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Doubt in HashMap

 
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Hi ,
This is a example given in K&B book-

Remember that when you use a class that implements Map, any classes that you
use as a part of the keys for that map must override the hashCode() and equals()
methods.


We get null when we try to get the Cat object as Cat class does not implements hashCode and equals.
But just look at the example below-
import java.util.*;
class Dog {
public Dog(String n) { name = n; }
public String name;
public boolean equals(Object o) {
if((o instanceof Dog) &&
(((Dog)o).name == name)) {
return true;
} else {
return false;
}
}
public int hashCode() {return name.length(); }
}
class Cat { }
enum Pets {DOG, CAT, HORSE }
class MapTest {
public static void main(String[] args) {
Map<Object, Object> m = new HashMap<Object, Object>();
m.put("k1", new Dog("aiko")); // add some key/value pairs
m.put("k2", Pets.DOG);
m.put(Pets.CAT, "CAT key");
Dog d1 = new Dog("clover"); // let's keep this reference
m.put(d1, "Dog key");
Cat c= new Cat();
m.put(c, "Cat key");
System.out.println(m.get("k1")); // #1
String k2 = "k2";
System.out.println(m.get(k2)); // #2
Pets p = Pets.CAT;
System.out.println(m.get(p)); // #3
System.out.println(m.get(d1)); // #4
System.out.println(m.get(c)); // #5
System.out.println(m.size()); // #6
}
}
Now when we try to add a Cat oject c then we are able to get the answer Cat Key. Does it mean that when we say m.get(new Cat()) we pass a new Cat object as the key not the the same key which we had used to add


m.put(new Cat(), "Cat key");.


Can somebody please explain-when Cat does not implement hashCode() then how are we able to get when we use m.get(c).
Thanks.
 
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Howdy ranchers,

Neha wrote:

Can somebody please explain-when Cat does not implement hashCode() then how are we able to get when we use m.get(c).


implements? Nope.
hashCode() is a method of class Object. You cannot implement it, because it is already there. In every object. You could only override it (what you didn't).


You put a new Cat refered by variable c as a key into the map.
Cat extends Object so hashCode() returns a unique int, so it will be inserted into the map.

You retrieve the value of the key-value pair with the variable c as well when you say:
m.get(c);

When referring the same object, the equals()-method of Object returns true.
Therefore you will get the String "Cat key" back in line #5.



Yours,
Bu.
 
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Hi Burkhard,
Can you please explain if a class does not override hashCode() and equals() method then how are we able to get the stuff from the Cat class in the above code.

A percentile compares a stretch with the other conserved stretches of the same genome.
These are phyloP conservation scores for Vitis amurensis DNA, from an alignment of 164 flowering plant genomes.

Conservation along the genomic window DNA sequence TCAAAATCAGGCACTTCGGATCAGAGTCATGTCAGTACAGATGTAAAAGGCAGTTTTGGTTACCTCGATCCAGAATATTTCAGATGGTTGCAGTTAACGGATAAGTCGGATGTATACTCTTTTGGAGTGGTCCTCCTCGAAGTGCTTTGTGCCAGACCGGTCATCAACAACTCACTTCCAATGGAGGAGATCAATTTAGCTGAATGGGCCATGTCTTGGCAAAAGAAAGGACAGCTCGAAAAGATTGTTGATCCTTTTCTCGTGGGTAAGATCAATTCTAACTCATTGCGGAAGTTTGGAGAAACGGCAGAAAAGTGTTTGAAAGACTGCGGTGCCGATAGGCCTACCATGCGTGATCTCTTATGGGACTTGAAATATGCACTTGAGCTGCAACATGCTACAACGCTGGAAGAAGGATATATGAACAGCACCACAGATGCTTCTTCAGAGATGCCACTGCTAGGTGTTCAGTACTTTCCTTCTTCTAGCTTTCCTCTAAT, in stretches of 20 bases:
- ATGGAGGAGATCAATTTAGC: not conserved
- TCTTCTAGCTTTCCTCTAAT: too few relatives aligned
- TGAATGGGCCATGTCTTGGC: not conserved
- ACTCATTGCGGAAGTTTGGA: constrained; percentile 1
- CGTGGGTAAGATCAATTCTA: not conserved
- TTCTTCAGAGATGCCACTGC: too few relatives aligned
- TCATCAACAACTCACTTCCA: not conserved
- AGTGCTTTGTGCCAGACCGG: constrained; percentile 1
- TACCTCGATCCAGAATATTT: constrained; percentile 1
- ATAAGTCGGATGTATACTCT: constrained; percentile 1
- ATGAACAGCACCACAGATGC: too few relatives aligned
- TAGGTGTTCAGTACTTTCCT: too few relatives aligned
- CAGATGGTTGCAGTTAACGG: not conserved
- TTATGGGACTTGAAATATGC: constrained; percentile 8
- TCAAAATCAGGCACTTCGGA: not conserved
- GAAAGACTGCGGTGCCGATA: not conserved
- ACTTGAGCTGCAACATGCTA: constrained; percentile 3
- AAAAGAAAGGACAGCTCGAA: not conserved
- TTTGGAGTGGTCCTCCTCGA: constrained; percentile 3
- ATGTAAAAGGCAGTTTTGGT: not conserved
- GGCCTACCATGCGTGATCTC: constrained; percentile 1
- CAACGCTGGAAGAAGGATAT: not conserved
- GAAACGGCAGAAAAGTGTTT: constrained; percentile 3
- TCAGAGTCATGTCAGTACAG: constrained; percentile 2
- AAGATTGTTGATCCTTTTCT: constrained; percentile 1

Remember that when you use a class that implements Map, any classes that you
use as a part of the keys for that map must override the hashCode() and equals()
methods. (Well, you only have to override them if you're interested in retrieving
stuff from your Map. Seriously, it's legal to use a class that doesn't override equals()
and hashCode() as a key in a Map; your code will compile and run, you just won't
find your stuff.)


Another doubt as mentioned earlier why do we get null when we try to add new Cat() as the key and then retrieve by m.get(new Cat()). Is it because we are referring to different objects everytime.
 
Burkhard Hassel
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You should look what the hashCode() and equals() method of class Object do.

Bu.
 
Swati Khanna
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Please re-read my quote from K&B book above that 's confusing me.
Thanks
 
Burkhard Hassel
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Howdy,

didn't see, that it was one of your first postings here, so

Welcome to the Ranch!



Back to your question. If you neither override hashCode nor equals you will simply call the methods of class Object.
Because Object returns different hashCodes for every object and returns true in equals() only if the references refer (point to) the same object, you cannot use the HashMap as it should be used.

E.g. if you have two Cat objects that should be meaningfully equal, and you put one into the the map and try to get the key out of it with the other one:


you will get null.


But that is not the way a hashmap should work, you should get a value back with equal objects.
You can get the first Cat back from the map if you get(one), but that is not a way a map should be used. Because then you only can get a value from an object whose references you already have.


Compare the situation above with a tiger version where equals and hashCode are overridden properly:

With the second Tiger that is meaningfully equal to the first, you can get the first back.
Output is now "one", no longer "null". And one.equals(two) is true.


Hope that helped so far.

This one is for the cat:




Yours,
Bu.
[ September 19, 2007: Message edited by: Burkhard Hassel ]
 
Swati Khanna
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Thanks a lot. I got it.
Can you suggest some tutorial on static synchronized methods.
I have few doubts- Can two different instances invoke a static synchronized method at the same time?
 
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